February update 2017, first sowings, propagation & composts, no dig winter veg

Hooray let’s go. Undercover to start with, because outside it’s still vegetable winter, see the amazing differences between spring, summer and winter. I make no outdoor sowings before mid March, except for broad (fava) beans.

New sowing and propagation zone 8

It’s time to begin, or for colder parts of the UK, in about ten days time. Extra warmth for seed germination is highly worthwhile, including windowsills in the house, at least for the week or so until seedlings show legs.

  • Undercover, sow broad beans, spinach, lettuce, peas for shoots, onion, salad onion, early brassicas (cabbage, calabrese, kohlrabi, cauliflower), radish, parsley, coriander, dill. Giving some warmth helps germination, such as heating mats: this is the most worthwhile time of plants’ lives to invest in heat, to germinate their seeds.

At Homeacres we assemble a heap (hotbed) of fresh horse manure, to provide heat for new sowings. See March 2016 for details of that. This year two of us fetched the manure and built it in three hours today 14th. 18 hours later the heap temperature is 30C, soon it should be 60C and warming seed trays to 20-25C.

  • In 25C warmth sow aubergine, pepper, chilli – they must have warmth or it’s a waste of time.
  • Outside, the only sowings now are broad beans, and garlic if you have not already. You can sow parsnips but seedlings may be stronger from March sowings, even April.

See my Diary and timeline for more on what you can sow now, and what not to sow now . Stagger your sowings throughout spring, according to the best time for each vegetable. Then through summer and into autumn, for succession, to keep the plot full, with harvests potentially all year round.

  • You can sow in seed trays to prick out, or direct into modules for larger seeds. Seed trays economise on space because you have a lot of seedlings close together for the first week or two.

Sowing/potting composts

Composts change every year, and vary from batch to batch. Yet over the last 20 years I have had consistent, good results from West Riding Organic compost, at around £6 for a pallet of 60 x 40l sacks, or £12 retail for one sack. Their compost is half recycled peat, half green waste, see next section.

This page on Quickcrop has some good composts, and I think that the Klaasman seed compost is based on green waste. I have used it and had good results, but would be happy to try worm compost as that has always grown good plants. Those prices are high though (good discussion on that in this topic) and the best budget deal, not organic, is probably Melcourt peat free, and B&Q.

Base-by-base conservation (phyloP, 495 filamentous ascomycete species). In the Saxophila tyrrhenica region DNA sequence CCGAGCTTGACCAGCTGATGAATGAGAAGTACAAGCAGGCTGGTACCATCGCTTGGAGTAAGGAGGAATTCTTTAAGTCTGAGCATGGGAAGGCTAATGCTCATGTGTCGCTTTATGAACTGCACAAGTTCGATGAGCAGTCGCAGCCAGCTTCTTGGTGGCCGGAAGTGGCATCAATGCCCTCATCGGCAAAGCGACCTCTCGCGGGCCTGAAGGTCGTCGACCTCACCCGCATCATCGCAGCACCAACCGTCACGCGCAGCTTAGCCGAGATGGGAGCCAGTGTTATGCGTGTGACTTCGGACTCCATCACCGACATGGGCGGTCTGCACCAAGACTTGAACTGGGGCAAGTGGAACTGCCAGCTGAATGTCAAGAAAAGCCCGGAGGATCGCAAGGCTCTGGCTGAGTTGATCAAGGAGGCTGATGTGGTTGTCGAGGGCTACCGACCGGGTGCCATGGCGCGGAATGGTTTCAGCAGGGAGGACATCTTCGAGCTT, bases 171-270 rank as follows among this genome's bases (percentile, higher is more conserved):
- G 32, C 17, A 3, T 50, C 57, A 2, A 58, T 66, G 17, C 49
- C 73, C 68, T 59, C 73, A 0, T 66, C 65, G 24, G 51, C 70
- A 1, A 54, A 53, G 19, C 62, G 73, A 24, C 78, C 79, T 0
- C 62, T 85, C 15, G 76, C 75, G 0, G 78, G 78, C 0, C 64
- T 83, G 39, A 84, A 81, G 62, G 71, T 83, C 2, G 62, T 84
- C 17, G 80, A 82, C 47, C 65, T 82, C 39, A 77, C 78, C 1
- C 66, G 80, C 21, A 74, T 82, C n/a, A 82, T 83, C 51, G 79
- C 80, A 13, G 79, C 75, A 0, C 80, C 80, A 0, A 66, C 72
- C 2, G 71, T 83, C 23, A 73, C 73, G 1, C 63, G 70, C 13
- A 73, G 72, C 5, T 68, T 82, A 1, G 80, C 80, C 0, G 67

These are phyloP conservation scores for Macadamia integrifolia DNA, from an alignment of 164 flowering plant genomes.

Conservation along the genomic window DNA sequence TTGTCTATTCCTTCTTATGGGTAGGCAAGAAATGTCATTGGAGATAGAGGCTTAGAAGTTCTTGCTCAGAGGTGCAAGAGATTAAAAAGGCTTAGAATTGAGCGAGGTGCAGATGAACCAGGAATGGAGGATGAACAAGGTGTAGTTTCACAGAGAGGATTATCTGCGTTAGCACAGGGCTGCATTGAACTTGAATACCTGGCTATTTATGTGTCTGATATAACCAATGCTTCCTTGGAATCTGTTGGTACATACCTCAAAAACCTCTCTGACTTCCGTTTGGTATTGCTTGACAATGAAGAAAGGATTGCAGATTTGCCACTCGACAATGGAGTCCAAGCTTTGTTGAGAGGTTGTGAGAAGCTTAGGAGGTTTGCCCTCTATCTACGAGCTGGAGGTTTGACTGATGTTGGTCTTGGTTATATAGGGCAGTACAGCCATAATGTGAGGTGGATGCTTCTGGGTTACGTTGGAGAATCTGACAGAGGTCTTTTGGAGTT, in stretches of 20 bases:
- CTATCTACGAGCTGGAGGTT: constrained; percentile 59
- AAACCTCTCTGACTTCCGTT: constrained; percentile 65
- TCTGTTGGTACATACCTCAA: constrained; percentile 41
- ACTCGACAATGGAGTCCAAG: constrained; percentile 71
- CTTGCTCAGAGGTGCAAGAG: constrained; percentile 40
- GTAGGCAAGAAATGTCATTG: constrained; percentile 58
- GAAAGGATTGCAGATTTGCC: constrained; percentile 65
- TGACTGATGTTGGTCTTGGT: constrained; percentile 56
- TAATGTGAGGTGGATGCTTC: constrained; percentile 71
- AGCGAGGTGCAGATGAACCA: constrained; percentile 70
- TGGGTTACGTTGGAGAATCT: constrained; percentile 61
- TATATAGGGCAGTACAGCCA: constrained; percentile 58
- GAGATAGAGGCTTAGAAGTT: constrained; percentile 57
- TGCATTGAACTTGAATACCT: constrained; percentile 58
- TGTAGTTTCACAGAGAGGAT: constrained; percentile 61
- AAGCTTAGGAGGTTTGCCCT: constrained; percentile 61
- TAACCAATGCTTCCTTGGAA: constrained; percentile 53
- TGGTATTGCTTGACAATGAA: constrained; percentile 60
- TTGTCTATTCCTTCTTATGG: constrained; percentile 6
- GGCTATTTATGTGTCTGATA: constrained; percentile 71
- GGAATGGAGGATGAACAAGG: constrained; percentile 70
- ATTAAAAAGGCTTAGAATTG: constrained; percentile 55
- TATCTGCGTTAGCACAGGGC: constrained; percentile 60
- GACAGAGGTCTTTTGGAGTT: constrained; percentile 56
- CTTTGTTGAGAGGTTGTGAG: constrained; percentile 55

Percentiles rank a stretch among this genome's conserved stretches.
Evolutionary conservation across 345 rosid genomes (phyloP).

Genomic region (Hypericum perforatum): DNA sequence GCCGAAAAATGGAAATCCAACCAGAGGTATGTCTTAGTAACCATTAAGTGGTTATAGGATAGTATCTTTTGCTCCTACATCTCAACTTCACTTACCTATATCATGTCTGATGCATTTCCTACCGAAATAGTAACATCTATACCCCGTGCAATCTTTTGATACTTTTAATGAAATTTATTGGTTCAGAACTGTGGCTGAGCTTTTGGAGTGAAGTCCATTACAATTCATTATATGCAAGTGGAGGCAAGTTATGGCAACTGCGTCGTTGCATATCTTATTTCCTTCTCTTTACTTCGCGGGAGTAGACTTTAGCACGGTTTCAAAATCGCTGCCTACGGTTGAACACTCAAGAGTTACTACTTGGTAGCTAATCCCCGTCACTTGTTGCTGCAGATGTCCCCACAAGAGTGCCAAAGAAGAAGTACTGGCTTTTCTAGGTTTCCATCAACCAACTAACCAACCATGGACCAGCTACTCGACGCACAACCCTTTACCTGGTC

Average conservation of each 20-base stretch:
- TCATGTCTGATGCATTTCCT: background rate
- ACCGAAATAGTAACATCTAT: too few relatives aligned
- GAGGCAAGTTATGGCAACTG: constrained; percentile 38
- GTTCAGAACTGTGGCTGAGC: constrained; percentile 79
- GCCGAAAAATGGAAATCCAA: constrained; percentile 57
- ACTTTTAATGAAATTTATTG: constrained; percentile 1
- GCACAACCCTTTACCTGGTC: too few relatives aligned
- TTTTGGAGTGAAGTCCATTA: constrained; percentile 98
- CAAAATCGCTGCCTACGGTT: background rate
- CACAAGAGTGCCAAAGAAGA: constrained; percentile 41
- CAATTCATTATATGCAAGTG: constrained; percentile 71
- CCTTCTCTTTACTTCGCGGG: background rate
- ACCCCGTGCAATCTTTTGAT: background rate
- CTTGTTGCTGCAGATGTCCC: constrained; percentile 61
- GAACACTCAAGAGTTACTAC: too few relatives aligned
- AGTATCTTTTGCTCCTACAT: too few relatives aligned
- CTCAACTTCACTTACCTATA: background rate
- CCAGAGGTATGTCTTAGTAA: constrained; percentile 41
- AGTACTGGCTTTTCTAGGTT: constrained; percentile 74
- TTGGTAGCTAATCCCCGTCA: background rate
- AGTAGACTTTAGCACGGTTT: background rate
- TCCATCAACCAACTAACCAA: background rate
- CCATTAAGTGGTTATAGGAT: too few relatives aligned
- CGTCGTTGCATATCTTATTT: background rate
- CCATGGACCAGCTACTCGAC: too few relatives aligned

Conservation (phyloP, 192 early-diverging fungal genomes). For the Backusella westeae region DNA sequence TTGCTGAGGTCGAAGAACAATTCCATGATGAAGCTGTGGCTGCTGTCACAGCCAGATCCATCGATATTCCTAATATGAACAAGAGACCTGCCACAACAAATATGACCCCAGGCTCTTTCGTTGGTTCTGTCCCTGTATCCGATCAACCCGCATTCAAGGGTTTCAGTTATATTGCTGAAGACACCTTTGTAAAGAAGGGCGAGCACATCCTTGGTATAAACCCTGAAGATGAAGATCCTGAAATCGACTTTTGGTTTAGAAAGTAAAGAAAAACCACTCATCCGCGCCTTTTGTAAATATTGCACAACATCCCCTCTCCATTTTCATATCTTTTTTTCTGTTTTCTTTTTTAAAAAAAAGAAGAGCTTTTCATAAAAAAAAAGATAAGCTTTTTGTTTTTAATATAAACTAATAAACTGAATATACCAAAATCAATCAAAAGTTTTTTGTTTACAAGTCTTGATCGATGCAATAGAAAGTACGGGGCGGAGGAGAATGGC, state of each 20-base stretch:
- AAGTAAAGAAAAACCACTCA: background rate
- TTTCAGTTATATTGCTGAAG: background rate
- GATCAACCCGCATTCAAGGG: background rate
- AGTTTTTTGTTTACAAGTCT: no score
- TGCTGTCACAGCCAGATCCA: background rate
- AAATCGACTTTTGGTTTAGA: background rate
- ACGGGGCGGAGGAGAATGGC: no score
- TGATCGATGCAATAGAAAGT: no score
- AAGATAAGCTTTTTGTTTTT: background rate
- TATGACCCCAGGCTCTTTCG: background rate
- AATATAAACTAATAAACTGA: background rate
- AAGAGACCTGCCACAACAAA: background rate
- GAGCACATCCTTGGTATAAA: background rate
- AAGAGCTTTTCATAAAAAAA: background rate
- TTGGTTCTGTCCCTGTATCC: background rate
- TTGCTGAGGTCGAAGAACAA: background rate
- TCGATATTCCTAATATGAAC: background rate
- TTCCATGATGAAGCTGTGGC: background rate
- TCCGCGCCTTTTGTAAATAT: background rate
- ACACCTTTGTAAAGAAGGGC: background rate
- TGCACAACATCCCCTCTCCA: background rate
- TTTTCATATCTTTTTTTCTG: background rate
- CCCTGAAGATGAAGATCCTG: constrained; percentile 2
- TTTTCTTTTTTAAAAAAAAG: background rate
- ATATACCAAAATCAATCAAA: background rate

Do you need one compost for seed, another for potting? I suspect this is a myth: an experienced gardening friend reinforced this by sowing a large number of seeds into Levington’s No.3 at Christmas, just to see. No. 3 is the compost with the most nutrients, recommended only for potting. Yet all seedlings came up nearly 100% and have grown strongly, under the LED grow lights that Allan was also trialling (they work!).

  • For sowing, the main thing is good drainage. If your compost feels light-textured, good! If it feels dense and soggy, add up to 50% vermiculite or permit or sharp sand, for sowing seeds.

In the two photos here, I used some of my own compost. It’s a little lumpy, which helps maintain air for the roots.

Clopyralid/aminopyralid residues

These persistent, horrible poisons are sometimes in grass from lawns (clopyralid) and sometimes from horse manure if the hay was weed-killed with aminopyralid. There was a discussion about this on the excellent Facebook group Undug. See the ghastly effects below – curling of new leaves, lack of chlorophyll, stunted growth.

Occasionally green waste compost is tainted, even potting composts. I asked West Riding, who use half green waste as well as the peat sieved out of reservoirs, this was their reply:

“We source our green waste from a small independent firm who only compost the tree cuttings/chips that they produce. As there are no grass cuttings composted, as well as testing for clopyralid, means they are as sure as they can be that nothing is present in the green waste.” Melcourt’s compost is also based on their own composts of wood.

  • A test you can do is to sow peas, beans or plant potatoes, tomatoes in the compost or even half decomposed manure. If after 3-4 weeks the new leaves are healthy, with no curling, the compost should be ok.

Storing vegetables

On a brighter note,

Edward filmed here in early February, mostly in my brick lean-to where the root vegetables and cabbage are stored for winter. We also went in the conservatory and filmed some vegetables that keep well in the house. See the  video here.


Outdoor vegetables in February

This subject also has a new video, filmed in late December after some hard frosts. The salad plants and spinach are all still surviving and starting to grow again, slowly.

On a different bed of spinach, we took the net off and covered plants with fleece, to speed new growth in the lighter days. See the result of doing this in March 2016.

I put up the photo of last summer to show how we planted the savoy cabbage, between lettuce which we were still harvesting in July. Interplanting is easy with no dig.

Undercover vegetables in February